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Theories abound as to why the bacteria count in a small stretch of Oak Creek running through its namesake canyon gets so high that people have to be kept out of the water for their health.

By Mike Cosentino

Larson Newspapers

Theories abound as to why the bacteria count in a small stretch of Oak Creek running through its namesake canyon gets so high that people have to be kept out of the water for their health.

However, it is has been happening since the 1970s.

It has happened 13 times this season and that fact has been covered by regional media, both print and broadcast.

"This is nothing unusual. This is normal. This is standard operating procedure," said Steve Pace, who has been park manager since 1986. "We have been doing this since I have been here."

Pace is referring to closing the park’s swimming area in the creek.

According to Oak Creek Canyon residents, U.S. Forest Service officials were closing or recommending caution to visitors at the "slide" swimming area for at least a dozen years before that.

Busy holiday weekends often guarantee eventual closure of the swimming area.

Pace said park personnel do their own testing at a state-licensed lab located at the park.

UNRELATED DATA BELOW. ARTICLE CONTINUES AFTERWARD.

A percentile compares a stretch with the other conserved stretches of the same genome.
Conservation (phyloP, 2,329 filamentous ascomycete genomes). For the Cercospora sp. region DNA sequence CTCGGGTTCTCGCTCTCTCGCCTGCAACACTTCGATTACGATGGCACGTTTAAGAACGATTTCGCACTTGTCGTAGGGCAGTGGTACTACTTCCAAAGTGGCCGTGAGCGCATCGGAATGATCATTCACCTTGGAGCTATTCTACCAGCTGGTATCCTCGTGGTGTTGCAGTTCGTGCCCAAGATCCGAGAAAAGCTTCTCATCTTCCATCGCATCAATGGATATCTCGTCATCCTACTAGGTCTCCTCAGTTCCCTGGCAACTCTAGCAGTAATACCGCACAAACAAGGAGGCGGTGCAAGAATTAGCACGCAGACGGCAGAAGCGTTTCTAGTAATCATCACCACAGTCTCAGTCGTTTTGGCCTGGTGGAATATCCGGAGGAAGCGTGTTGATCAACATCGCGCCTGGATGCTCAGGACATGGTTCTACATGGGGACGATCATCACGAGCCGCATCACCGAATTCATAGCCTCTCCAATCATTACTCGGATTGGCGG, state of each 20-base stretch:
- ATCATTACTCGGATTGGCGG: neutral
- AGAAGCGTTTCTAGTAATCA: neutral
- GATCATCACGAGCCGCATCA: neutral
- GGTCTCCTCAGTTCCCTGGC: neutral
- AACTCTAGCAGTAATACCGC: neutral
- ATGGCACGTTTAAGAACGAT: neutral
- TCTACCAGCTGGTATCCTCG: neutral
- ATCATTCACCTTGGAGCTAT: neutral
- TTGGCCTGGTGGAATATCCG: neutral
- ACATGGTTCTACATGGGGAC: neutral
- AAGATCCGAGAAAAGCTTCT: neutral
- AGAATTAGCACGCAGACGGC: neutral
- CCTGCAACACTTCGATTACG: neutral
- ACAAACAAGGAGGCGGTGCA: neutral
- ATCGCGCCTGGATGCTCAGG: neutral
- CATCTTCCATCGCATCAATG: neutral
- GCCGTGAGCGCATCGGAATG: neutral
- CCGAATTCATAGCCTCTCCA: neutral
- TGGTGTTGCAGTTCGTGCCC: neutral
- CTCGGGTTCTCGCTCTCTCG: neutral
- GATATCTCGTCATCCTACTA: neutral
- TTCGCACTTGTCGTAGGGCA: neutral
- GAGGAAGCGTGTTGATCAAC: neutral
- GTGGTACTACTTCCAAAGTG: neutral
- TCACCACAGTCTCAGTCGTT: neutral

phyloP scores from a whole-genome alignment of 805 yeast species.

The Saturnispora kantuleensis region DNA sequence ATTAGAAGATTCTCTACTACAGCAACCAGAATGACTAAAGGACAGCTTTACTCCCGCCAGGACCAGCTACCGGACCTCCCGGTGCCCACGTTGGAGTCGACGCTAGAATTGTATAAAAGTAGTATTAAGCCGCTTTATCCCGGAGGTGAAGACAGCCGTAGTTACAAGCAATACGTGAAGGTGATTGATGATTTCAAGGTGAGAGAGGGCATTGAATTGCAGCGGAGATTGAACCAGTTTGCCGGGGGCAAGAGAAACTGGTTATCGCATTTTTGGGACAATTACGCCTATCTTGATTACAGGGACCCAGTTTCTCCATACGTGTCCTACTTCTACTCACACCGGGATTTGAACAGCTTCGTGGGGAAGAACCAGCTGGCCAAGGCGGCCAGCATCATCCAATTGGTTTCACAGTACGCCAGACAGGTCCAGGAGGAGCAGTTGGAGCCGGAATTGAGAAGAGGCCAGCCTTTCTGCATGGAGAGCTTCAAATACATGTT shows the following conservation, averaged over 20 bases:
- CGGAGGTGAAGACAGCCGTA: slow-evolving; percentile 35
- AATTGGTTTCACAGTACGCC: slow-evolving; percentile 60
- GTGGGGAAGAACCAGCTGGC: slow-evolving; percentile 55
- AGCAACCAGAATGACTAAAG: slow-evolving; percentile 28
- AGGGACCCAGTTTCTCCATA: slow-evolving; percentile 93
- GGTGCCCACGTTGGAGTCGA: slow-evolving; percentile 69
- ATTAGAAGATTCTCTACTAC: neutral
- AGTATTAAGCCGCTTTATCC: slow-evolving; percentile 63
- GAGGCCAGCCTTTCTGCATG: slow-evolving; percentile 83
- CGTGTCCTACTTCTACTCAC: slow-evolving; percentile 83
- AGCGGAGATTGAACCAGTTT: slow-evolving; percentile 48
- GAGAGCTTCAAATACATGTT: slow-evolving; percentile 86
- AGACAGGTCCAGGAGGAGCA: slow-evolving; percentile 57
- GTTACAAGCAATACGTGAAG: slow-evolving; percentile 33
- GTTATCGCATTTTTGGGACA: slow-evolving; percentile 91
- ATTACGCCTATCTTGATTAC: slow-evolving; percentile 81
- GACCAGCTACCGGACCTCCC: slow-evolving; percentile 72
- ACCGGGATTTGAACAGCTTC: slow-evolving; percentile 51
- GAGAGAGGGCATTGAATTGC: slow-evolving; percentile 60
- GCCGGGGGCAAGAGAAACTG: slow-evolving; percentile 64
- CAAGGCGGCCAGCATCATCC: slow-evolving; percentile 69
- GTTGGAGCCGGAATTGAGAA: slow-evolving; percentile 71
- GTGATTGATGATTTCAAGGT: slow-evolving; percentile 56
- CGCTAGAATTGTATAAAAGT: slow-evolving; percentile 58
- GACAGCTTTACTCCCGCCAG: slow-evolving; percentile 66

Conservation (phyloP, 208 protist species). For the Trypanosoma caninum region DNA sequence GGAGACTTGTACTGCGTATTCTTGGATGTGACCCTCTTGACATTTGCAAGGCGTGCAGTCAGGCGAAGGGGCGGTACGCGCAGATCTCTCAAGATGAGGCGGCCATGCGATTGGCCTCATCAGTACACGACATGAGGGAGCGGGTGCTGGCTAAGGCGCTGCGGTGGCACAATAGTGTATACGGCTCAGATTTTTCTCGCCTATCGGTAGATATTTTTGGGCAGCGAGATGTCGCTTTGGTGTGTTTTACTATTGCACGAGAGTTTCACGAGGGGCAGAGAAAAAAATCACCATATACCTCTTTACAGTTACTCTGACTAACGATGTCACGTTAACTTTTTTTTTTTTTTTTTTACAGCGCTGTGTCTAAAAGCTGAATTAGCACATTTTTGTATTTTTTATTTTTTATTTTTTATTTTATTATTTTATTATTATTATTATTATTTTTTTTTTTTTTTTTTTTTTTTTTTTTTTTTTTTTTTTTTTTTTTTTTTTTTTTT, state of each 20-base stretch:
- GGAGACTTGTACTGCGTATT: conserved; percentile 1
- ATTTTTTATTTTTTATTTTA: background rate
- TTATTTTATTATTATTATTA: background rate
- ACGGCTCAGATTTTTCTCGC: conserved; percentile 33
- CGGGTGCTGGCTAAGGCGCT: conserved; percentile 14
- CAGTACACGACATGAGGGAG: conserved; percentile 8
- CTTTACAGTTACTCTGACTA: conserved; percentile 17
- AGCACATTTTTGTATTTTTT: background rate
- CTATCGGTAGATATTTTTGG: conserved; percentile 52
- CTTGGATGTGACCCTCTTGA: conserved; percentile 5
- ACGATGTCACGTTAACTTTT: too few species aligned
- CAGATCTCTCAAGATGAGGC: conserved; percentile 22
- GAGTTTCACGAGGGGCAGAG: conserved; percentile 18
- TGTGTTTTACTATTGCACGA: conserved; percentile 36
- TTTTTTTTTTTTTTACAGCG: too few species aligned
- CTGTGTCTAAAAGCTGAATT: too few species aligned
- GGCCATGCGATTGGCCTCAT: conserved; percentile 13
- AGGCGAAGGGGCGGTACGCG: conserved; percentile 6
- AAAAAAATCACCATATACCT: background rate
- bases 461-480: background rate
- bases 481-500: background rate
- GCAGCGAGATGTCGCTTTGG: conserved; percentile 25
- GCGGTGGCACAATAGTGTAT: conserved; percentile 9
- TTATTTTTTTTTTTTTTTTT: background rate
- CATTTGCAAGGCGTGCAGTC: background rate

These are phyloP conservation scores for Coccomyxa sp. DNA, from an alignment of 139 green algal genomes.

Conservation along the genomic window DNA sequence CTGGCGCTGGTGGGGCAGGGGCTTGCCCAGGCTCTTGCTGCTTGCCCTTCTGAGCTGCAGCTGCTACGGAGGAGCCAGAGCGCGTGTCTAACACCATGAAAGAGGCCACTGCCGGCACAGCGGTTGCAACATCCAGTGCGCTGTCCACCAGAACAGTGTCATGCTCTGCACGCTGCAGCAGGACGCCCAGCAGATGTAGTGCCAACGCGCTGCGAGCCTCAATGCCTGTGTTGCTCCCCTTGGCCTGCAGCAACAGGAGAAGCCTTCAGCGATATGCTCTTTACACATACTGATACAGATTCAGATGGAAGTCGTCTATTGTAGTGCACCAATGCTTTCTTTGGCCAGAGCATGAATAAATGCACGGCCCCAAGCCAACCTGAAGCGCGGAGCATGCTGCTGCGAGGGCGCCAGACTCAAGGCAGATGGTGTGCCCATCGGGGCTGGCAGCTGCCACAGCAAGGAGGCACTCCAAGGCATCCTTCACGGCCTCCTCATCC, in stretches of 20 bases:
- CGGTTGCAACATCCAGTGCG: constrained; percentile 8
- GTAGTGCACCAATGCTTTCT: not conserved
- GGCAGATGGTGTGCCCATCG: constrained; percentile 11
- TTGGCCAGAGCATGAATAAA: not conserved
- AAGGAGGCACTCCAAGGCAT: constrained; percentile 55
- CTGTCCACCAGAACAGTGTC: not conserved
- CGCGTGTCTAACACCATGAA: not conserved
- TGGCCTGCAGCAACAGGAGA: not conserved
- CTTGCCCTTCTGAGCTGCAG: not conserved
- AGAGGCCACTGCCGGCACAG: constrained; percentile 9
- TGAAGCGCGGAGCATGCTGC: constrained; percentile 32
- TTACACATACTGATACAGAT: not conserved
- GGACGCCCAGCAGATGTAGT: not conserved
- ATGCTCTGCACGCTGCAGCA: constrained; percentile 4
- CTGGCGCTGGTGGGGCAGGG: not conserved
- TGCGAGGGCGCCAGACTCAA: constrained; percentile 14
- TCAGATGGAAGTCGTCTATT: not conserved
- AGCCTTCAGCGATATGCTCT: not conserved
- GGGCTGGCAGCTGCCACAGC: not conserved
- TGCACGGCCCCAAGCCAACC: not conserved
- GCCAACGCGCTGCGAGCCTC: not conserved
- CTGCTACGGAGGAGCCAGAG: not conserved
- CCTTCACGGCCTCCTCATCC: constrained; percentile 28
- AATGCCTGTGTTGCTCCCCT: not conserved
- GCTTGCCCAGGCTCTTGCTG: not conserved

"We test at five different locations everyday. Measurements of more than 230 colony-forming units [of bacteria] result in keeping swimmers out of the water," Pace said.

"We have to put rangers down there. People will ignore the signs," he said.

"Studies did not show a high correlation between rain and high bacteria counts," Pace said.

"The last three days, there has been no one in the water and no rain and we have had high readings. That blows a couple of theories out of the water right there," he said.

"They have done a lot of studies. They say it’s due mostly to animal activity — raccoons, elk, deer," he said.

Another factor is that the sediment in the creek will be stirred up on the bottom and there is bacteria in that sediment, Pace said.

The incubation period for illness due to high bacteria counts is six to 20 days. People claiming to be sick sooner than that did not get sick from the creek in his park, Pace said.

There has been only one legitimate case of illness due to the water in more than 20 years, he said.

 

 

Mike Cosentino can be reached at 282-7795, Ext. 128, or e-mail to This email address is being protected from spambots. You need JavaScript enabled to view it.


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